We aimed to evaluate the differences in the sub-metatarsal skin and fat pad atrophy between patients at a high risk of ulceration with and without previous metatarsal head resection. A cross-sectional study was performed in a diabetic foot unit involving 19 participants with a history of metatarsal head resection (experimental group) and 19 (control group) without a history of metatarsal head resection but with an ulcer in other locations in the metatarsal head. No participants had active ulcerations at study inclusion.
Sub-metatarsal skin thickness and fat pad thickness in the first and second metatarsals were evaluated by an ultrasound transducer. The experimental group showed sub-metatarsal fat pad atrophy (3.74 ± 1.18 mm and 2.52 ± 1.04 mm for first and second metatarsal, respectively) compared with the control group (5.44 ± 1.12 mm and 4.73 ± 1.59 mm) (p < 0.001, confidence interval: (CI): 0.943–2.457 and p < 0.001, CI: 1.143–3.270 for first and second metatarsal, respectively); however, sub-metatarsal skin thickness was not different between groups (experimental 2.47 ± 0.47 mm vs. control 2.80 ± 0.58 mm (p = 0.063, CI: −0.019–0.672) and 2.24 ± 0.60 mm vs. 2.62 ± 0.50 mm (p = 0.066, CI: −0.027–0.786) for first and second metatarsal, respectively).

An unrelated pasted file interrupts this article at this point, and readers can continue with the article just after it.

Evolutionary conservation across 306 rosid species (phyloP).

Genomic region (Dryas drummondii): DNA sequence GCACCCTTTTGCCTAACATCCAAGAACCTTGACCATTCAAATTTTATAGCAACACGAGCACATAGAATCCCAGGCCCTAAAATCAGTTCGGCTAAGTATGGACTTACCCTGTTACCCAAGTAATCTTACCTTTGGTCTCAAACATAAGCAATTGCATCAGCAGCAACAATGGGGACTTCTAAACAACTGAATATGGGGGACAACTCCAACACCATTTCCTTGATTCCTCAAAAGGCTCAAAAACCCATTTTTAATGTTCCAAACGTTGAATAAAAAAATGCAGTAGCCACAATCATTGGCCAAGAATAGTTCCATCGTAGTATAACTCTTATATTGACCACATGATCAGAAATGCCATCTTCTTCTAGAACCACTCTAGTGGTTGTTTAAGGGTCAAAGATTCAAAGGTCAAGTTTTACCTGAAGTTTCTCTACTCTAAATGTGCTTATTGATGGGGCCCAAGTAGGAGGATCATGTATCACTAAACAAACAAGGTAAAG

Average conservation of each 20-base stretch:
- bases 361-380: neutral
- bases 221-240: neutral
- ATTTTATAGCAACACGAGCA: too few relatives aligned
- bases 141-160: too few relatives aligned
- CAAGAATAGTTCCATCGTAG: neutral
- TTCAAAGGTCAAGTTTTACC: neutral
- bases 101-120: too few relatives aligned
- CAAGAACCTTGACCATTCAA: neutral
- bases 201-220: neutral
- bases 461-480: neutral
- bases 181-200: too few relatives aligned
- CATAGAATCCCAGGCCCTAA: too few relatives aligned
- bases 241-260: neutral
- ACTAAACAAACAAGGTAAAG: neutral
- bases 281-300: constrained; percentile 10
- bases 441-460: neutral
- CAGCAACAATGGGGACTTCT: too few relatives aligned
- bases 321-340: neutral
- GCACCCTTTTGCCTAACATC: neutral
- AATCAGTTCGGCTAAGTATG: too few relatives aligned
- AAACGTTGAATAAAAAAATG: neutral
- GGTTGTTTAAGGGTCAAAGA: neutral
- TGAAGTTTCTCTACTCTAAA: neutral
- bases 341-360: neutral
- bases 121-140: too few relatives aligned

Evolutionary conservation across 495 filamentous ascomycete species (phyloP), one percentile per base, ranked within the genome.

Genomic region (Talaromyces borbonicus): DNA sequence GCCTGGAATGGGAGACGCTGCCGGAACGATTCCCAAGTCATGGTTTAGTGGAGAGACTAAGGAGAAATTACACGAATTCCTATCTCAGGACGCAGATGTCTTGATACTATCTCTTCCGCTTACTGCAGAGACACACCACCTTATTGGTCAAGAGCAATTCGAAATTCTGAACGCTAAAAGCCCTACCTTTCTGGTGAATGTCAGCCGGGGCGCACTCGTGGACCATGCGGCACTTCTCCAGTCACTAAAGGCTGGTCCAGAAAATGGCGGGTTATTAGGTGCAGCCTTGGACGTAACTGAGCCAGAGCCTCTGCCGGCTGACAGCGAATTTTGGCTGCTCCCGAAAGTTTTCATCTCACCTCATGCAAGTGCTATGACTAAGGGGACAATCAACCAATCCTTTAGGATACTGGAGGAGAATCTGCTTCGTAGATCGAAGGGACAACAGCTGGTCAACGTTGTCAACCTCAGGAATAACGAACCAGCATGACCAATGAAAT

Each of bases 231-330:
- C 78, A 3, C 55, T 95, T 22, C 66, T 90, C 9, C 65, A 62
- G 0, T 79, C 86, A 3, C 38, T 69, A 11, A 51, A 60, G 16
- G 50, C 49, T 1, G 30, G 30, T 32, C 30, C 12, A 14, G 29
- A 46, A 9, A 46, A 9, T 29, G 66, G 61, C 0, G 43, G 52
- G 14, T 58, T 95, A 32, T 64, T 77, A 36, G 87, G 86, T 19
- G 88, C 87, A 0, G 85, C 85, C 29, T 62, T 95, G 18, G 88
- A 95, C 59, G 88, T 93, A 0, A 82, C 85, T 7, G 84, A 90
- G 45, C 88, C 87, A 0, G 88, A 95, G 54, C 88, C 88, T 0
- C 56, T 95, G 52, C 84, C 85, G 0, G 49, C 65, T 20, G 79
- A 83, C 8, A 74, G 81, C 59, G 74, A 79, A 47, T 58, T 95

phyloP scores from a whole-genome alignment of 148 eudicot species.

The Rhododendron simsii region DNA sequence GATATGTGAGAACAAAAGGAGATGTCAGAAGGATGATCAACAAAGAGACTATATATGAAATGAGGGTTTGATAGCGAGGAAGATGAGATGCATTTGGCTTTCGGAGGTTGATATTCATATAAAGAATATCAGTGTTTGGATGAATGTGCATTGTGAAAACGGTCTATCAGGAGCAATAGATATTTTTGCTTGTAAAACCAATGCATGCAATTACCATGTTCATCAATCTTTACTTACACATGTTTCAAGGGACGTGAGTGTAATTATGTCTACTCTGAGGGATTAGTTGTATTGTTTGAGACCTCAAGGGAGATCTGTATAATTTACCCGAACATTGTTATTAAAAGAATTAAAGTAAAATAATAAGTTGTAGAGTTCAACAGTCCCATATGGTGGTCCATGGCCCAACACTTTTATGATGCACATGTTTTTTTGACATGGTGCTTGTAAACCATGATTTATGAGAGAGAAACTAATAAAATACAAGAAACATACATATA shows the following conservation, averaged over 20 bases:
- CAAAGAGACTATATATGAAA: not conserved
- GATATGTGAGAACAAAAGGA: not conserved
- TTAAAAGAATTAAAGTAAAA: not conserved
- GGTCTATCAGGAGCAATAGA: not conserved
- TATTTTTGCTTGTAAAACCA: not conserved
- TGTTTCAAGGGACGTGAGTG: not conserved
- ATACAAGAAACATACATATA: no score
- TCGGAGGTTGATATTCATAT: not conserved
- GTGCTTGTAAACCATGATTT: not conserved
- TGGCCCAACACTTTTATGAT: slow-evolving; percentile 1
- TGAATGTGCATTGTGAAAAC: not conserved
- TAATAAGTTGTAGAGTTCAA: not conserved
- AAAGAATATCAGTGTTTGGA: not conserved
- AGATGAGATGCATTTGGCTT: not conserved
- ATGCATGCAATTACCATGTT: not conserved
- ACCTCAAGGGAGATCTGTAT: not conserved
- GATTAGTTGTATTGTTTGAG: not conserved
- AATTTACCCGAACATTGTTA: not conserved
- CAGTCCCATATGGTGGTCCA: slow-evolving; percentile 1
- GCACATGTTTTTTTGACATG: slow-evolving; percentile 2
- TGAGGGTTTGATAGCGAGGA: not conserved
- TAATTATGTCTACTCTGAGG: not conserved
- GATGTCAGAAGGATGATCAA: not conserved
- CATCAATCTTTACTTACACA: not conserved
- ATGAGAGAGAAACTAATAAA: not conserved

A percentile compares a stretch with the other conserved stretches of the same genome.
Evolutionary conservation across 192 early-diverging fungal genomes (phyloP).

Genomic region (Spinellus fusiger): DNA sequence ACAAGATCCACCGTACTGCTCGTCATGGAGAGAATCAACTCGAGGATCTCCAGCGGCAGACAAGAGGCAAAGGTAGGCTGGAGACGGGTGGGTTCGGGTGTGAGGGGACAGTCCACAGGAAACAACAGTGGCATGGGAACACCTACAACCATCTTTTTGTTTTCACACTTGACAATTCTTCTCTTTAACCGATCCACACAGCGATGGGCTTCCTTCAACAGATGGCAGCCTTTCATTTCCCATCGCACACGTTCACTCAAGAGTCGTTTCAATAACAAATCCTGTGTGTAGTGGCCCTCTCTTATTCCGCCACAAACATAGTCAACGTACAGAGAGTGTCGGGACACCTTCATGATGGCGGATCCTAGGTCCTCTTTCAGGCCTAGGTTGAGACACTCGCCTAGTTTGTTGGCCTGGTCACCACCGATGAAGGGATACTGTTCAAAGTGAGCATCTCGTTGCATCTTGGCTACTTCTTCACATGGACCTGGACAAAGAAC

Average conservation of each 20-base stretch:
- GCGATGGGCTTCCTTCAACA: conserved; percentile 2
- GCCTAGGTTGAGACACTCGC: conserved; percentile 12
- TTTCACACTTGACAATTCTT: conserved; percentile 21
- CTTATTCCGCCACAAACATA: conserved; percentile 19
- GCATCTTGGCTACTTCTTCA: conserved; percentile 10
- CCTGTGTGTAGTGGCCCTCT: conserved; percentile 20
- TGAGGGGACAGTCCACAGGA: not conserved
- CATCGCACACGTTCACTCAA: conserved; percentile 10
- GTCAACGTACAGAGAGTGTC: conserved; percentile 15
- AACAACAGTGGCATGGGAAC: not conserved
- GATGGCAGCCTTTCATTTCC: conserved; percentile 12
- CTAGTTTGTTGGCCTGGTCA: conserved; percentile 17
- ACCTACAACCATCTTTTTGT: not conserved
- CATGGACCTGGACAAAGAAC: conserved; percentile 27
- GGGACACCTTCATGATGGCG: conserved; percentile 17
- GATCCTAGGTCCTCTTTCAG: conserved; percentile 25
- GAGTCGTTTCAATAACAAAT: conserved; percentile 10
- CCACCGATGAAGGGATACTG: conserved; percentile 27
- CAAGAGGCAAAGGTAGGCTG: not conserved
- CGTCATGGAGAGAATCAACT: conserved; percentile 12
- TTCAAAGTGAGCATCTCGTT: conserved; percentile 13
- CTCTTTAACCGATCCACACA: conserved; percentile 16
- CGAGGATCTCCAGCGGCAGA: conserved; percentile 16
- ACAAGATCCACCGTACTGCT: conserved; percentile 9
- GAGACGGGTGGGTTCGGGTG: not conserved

Patients with previous metatarsal head resection showed sub-metatarsal fat pad atrophy, which could be associated with the risk of reulceration in the metatarsal head.
Diabetic foot ulcers are considered to be a global health problem , with a lifetime incidence of 19–34% . In patients with an ulcer, the 5-year mortality risk is twofold higher than in those without an ulcer . Low healing rates and lower limb amputations are the common factors affecting patients’ quality of life and healthcare costs [4,5]. Although more than 75% of the ulcers can heal after proper treatment, almost half of patients experience a recurrence within 1 year after ulcer healing …